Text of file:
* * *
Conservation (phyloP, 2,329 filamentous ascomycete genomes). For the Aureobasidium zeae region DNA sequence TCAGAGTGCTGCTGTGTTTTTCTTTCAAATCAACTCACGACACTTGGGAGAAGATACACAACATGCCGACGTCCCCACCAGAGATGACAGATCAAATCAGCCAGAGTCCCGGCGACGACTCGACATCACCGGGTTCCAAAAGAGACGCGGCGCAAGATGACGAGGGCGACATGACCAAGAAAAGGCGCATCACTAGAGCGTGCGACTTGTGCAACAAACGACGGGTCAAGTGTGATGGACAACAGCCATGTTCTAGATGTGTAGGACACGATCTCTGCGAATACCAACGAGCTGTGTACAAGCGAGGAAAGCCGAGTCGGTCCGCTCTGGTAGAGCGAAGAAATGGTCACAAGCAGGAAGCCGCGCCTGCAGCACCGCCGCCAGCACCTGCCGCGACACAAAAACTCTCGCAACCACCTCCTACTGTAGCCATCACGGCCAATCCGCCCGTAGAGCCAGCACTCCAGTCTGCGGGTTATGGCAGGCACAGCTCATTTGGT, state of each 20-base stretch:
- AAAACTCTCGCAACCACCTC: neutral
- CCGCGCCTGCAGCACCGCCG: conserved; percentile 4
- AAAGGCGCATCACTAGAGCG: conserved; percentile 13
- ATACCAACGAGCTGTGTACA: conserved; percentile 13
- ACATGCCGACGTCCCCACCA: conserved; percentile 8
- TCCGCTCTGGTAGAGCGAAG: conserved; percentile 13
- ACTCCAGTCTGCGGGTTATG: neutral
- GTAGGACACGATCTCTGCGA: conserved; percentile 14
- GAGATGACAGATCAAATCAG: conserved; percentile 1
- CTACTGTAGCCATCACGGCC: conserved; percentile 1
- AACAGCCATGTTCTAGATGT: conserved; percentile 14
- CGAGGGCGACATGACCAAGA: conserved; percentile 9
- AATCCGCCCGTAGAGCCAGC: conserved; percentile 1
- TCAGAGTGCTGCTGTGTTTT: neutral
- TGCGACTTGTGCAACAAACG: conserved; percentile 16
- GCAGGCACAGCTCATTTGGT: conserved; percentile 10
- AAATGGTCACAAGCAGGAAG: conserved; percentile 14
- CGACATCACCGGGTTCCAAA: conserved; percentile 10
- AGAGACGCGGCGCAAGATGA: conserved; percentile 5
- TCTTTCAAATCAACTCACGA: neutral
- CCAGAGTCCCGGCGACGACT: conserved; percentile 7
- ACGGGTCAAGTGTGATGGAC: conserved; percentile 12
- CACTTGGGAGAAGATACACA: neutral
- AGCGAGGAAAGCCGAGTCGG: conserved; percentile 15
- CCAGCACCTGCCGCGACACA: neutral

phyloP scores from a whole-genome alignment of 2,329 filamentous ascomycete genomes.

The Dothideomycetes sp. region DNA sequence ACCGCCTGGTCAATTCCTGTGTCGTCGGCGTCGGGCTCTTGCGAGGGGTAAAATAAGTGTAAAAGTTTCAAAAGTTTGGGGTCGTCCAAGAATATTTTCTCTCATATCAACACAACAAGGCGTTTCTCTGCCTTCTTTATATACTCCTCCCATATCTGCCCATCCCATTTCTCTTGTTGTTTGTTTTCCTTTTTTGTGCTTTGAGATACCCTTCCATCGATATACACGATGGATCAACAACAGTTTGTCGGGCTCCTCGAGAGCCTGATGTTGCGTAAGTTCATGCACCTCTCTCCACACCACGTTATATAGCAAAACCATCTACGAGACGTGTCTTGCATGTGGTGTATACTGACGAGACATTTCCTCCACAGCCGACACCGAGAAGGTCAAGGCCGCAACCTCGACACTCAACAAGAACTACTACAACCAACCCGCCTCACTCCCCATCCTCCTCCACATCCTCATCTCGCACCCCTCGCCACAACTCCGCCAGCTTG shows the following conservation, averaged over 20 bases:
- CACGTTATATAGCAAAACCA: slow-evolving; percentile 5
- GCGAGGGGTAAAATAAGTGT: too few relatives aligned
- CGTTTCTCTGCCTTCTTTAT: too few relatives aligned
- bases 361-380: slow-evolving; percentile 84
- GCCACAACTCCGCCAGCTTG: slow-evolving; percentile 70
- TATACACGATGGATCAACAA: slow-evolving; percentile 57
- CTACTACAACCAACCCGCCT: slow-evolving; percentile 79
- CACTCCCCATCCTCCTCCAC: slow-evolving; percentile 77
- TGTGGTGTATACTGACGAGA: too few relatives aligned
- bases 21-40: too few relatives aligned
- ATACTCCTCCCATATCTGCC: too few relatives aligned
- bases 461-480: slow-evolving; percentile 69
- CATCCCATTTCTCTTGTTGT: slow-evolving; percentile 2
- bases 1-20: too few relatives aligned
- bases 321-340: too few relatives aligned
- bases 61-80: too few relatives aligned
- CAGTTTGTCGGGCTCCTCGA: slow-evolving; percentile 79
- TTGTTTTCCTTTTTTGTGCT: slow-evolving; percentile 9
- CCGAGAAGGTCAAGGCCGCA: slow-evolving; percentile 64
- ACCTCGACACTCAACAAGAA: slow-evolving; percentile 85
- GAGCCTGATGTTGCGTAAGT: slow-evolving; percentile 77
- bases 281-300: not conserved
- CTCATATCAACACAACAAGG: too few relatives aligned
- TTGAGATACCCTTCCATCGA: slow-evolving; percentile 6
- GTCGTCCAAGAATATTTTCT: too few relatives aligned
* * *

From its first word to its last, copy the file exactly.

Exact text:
Conservation (phyloP, 2,329 filamentous ascomycete genomes). For the Aureobasidium zeae region DNA sequence TCAGAGTGCTGCTGTGTTTTTCTTTCAAATCAACTCACGACACTTGGGAGAAGATACACAACATGCCGACGTCCCCACCAGAGATGACAGATCAAATCAGCCAGAGTCCCGGCGACGACTCGACATCACCGGGTTCCAAAAGAGACGCGGCGCAAGATGACGAGGGCGACATGACCAAGAAAAGGCGCATCACTAGAGCGTGCGACTTGTGCAACAAACGACGGGTCAAGTGTGATGGACAACAGCCATGTTCTAGATGTGTAGGACACGATCTCTGCGAATACCAACGAGCTGTGTACAAGCGAGGAAAGCCGAGTCGGTCCGCTCTGGTAGAGCGAAGAAATGGTCACAAGCAGGAAGCCGCGCCTGCAGCACCGCCGCCAGCACCTGCCGCGACACAAAAACTCTCGCAACCACCTCCTACTGTAGCCATCACGGCCAATCCGCCCGTAGAGCCAGCACTCCAGTCTGCGGGTTATGGCAGGCACAGCTCATTTGGT, state of each 20-base stretch:
- AAAACTCTCGCAACCACCTC: neutral
- CCGCGCCTGCAGCACCGCCG: conserved; percentile 4
- AAAGGCGCATCACTAGAGCG: conserved; percentile 13
- ATACCAACGAGCTGTGTACA: conserved; percentile 13
- ACATGCCGACGTCCCCACCA: conserved; percentile 8
- TCCGCTCTGGTAGAGCGAAG: conserved; percentile 13
- ACTCCAGTCTGCGGGTTATG: neutral
- GTAGGACACGATCTCTGCGA: conserved; percentile 14
- GAGATGACAGATCAAATCAG: conserved; percentile 1
- CTACTGTAGCCATCACGGCC: conserved; percentile 1
- AACAGCCATGTTCTAGATGT: conserved; percentile 14
- CGAGGGCGACATGACCAAGA: conserved; percentile 9
- AATCCGCCCGTAGAGCCAGC: conserved; percentile 1
- TCAGAGTGCTGCTGTGTTTT: neutral
- TGCGACTTGTGCAACAAACG: conserved; percentile 16
- GCAGGCACAGCTCATTTGGT: conserved; percentile 10
- AAATGGTCACAAGCAGGAAG: conserved; percentile 14
- CGACATCACCGGGTTCCAAA: conserved; percentile 10
- AGAGACGCGGCGCAAGATGA: conserved; percentile 5
- TCTTTCAAATCAACTCACGA: neutral
- CCAGAGTCCCGGCGACGACT: conserved; percentile 7
- ACGGGTCAAGTGTGATGGAC: conserved; percentile 12
- CACTTGGGAGAAGATACACA: neutral
- AGCGAGGAAAGCCGAGTCGG: conserved; percentile 15
- CCAGCACCTGCCGCGACACA: neutral

phyloP scores from a whole-genome alignment of 2,329 filamentous ascomycete genomes.

The Dothideomycetes sp. region DNA sequence ACCGCCTGGTCAATTCCTGTGTCGTCGGCGTCGGGCTCTTGCGAGGGGTAAAATAAGTGTAAAAGTTTCAAAAGTTTGGGGTCGTCCAAGAATATTTTCTCTCATATCAACACAACAAGGCGTTTCTCTGCCTTCTTTATATACTCCTCCCATATCTGCCCATCCCATTTCTCTTGTTGTTTGTTTTCCTTTTTTGTGCTTTGAGATACCCTTCCATCGATATACACGATGGATCAACAACAGTTTGTCGGGCTCCTCGAGAGCCTGATGTTGCGTAAGTTCATGCACCTCTCTCCACACCACGTTATATAGCAAAACCATCTACGAGACGTGTCTTGCATGTGGTGTATACTGACGAGACATTTCCTCCACAGCCGACACCGAGAAGGTCAAGGCCGCAACCTCGACACTCAACAAGAACTACTACAACCAACCCGCCTCACTCCCCATCCTCCTCCACATCCTCATCTCGCACCCCTCGCCACAACTCCGCCAGCTTG shows the following conservation, averaged over 20 bases:
- CACGTTATATAGCAAAACCA: slow-evolving; percentile 5
- GCGAGGGGTAAAATAAGTGT: too few relatives aligned
- CGTTTCTCTGCCTTCTTTAT: too few relatives aligned
- bases 361-380: slow-evolving; percentile 84
- GCCACAACTCCGCCAGCTTG: slow-evolving; percentile 70
- TATACACGATGGATCAACAA: slow-evolving; percentile 57
- CTACTACAACCAACCCGCCT: slow-evolving; percentile 79
- CACTCCCCATCCTCCTCCAC: slow-evolving; percentile 77
- TGTGGTGTATACTGACGAGA: too few relatives aligned
- bases 21-40: too few relatives aligned
- ATACTCCTCCCATATCTGCC: too few relatives aligned
- bases 461-480: slow-evolving; percentile 69
- CATCCCATTTCTCTTGTTGT: slow-evolving; percentile 2
- bases 1-20: too few relatives aligned
- bases 321-340: too few relatives aligned
- bases 61-80: too few relatives aligned
- CAGTTTGTCGGGCTCCTCGA: slow-evolving; percentile 79
- TTGTTTTCCTTTTTTGTGCT: slow-evolving; percentile 9
- CCGAGAAGGTCAAGGCCGCA: slow-evolving; percentile 64
- ACCTCGACACTCAACAAGAA: slow-evolving; percentile 85
- GAGCCTGATGTTGCGTAAGT: slow-evolving; percentile 77
- bases 281-300: not conserved
- CTCATATCAACACAACAAGG: too few relatives aligned
- TTGAGATACCCTTCCATCGA: slow-evolving; percentile 6
- GTCGTCCAAGAATATTTTCT: too few relatives aligned